Taste Dysfunction

After recovering from the novel coronavirus, some things don’t taste like they used to — or like anything at all - Jenny G. Zhang

Taste Dysfunction
Taste Dysfunction

image by: Julia Schieken Malakoff

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The Strange Grief of Losing My Sense of Taste

After I tested positive for Covid-19, I ordered panang curry. When the food arrived, I lifted the plastic lid, expecting the scent of makrut lime, lemongrass and ginger. But there was nothing. I plucked a forkful of tofu from the sauce. It was flavorless.

My abilities to smell and taste had suddenly evaporated. And in the month since I’ve been sick, they have yet to return.

Earlier in the pandemic, my husband and I developed a ritual of ordering comfort food every Friday. We live in Las Vegas — a city that has been hit hard by the virus — and found meals from beloved local restaurants to be small but crucial gifts in a glittering landscape that was losing its luster. In…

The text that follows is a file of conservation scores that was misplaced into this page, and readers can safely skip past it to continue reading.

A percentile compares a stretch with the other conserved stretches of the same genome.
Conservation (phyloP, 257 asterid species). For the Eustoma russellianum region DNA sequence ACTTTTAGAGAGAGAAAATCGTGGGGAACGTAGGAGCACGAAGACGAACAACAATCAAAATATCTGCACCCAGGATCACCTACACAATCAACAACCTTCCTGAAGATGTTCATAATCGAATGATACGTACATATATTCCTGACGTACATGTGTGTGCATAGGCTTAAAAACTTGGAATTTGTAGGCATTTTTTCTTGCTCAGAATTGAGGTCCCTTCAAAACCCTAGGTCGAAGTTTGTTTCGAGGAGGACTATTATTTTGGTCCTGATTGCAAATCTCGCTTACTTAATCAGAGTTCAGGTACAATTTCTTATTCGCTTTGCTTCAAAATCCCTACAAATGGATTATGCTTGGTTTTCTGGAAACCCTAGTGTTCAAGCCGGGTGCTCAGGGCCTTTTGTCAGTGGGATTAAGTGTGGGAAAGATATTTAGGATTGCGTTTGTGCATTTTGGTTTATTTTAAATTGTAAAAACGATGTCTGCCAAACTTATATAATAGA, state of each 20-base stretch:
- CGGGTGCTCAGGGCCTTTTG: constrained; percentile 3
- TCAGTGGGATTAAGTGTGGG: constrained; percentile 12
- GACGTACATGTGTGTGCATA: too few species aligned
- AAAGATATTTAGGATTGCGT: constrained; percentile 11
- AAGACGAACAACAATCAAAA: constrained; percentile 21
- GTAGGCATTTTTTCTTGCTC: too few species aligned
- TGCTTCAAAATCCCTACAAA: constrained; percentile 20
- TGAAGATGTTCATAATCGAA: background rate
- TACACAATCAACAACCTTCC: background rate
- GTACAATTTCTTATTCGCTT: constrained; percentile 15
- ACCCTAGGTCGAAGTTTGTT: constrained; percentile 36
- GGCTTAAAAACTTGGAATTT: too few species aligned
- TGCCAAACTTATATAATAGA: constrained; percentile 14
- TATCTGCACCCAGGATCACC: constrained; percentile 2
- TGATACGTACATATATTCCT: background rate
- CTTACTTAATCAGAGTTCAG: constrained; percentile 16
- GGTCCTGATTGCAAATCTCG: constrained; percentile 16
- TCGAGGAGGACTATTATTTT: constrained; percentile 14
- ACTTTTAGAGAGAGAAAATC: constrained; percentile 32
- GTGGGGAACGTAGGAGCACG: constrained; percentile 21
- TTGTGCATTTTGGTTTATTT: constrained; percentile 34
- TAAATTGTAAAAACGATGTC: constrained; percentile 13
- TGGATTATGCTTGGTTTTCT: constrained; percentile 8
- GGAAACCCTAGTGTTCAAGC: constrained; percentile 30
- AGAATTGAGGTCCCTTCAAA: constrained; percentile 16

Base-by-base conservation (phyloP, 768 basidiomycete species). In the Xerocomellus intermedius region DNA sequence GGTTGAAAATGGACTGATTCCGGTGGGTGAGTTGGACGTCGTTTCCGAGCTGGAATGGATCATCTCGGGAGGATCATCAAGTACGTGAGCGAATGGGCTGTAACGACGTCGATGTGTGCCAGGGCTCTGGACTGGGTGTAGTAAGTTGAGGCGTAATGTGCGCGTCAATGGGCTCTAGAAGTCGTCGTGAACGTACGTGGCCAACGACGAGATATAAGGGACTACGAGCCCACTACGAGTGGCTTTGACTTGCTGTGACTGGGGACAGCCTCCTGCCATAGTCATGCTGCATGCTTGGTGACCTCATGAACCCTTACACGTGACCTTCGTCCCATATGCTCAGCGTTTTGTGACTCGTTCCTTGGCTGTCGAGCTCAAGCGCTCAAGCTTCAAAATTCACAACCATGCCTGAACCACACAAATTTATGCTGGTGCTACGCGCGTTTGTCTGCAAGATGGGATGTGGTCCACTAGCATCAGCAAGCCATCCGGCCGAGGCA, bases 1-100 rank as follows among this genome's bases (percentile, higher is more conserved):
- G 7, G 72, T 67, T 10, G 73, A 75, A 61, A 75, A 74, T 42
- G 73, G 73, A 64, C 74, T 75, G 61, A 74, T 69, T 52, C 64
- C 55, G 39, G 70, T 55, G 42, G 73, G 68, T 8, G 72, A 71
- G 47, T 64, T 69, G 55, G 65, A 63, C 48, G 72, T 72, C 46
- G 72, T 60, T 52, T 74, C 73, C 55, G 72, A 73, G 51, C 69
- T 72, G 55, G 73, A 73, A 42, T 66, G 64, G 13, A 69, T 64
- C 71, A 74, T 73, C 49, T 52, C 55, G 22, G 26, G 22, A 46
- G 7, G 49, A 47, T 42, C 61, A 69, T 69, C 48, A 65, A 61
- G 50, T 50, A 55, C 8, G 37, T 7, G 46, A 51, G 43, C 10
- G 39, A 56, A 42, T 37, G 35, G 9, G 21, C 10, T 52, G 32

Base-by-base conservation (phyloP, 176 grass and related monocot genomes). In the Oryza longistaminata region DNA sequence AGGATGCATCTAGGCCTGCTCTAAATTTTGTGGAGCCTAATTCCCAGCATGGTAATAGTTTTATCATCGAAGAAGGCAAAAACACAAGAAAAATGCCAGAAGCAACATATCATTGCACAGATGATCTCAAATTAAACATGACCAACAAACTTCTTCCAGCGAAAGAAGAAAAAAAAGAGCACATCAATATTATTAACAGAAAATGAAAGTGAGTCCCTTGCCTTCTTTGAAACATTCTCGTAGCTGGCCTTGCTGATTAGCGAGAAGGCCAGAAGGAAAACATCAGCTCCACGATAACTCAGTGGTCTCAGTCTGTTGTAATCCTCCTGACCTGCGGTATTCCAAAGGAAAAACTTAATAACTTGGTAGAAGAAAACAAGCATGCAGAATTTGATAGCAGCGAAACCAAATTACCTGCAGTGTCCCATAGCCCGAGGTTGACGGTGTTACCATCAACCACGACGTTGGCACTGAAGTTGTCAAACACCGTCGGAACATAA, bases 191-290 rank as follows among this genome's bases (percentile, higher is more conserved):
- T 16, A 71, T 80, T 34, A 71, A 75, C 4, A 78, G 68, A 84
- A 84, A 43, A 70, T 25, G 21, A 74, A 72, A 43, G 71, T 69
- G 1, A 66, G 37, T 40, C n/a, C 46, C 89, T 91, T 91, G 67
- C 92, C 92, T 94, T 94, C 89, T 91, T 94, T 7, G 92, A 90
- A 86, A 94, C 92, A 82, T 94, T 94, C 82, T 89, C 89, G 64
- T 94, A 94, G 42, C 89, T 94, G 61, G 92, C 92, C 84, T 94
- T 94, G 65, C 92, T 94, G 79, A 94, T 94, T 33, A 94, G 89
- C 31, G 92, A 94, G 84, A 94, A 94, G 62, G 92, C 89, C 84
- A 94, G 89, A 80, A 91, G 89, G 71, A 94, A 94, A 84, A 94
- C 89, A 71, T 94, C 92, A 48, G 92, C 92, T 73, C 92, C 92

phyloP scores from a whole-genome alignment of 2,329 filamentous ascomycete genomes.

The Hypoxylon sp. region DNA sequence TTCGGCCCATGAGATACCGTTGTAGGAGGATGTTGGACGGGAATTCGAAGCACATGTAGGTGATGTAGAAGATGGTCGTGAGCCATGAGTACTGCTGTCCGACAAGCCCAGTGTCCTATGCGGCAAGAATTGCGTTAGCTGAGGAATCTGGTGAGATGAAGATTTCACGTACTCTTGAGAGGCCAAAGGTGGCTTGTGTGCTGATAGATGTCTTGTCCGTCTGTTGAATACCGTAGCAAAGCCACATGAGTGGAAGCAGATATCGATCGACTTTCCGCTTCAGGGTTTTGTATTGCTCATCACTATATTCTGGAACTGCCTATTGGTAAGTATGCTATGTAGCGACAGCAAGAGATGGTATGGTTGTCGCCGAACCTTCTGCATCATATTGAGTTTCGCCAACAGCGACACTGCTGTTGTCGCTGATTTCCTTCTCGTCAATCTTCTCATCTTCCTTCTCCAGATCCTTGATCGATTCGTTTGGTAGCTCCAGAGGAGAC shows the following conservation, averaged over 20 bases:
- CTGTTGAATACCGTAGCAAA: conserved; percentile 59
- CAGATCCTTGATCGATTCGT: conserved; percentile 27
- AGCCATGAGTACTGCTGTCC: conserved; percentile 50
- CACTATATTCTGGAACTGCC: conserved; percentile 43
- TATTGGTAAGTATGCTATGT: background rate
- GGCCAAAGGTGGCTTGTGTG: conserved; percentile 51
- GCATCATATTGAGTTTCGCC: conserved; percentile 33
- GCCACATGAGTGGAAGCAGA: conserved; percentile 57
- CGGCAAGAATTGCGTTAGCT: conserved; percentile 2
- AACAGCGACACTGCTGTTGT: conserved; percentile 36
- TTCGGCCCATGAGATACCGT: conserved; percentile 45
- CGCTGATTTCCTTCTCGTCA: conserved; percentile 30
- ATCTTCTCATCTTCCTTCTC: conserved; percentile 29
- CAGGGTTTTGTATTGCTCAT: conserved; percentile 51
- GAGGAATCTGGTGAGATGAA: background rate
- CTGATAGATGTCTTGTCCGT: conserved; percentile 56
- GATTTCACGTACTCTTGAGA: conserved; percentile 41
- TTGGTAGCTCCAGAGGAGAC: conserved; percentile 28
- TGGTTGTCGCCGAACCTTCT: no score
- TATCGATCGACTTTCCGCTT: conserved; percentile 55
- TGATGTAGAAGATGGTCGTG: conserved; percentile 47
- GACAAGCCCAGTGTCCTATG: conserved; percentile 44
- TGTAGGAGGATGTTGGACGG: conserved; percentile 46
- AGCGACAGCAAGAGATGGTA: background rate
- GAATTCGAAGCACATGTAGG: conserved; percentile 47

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 The Strange Grief of Losing My Sense of Taste

Many symptoms of Covid-19 were difficult, but losing my ability to taste hurt the most.

Ear Nose & Throat Center

Dysgeusia is a condition where a person’s perception of taste is altered; everything seems sweet, sour, bitter, or metallic. Taste disorders are common in adults. A study performed on adults in the United States indicated that up to 17 percent of those tested had some impairment in taste.


The senses of taste and smell are very closely related. Most people who go to the doctor because they think they have lost their sense of taste are surprised to learn that they have a smell disorder instead.

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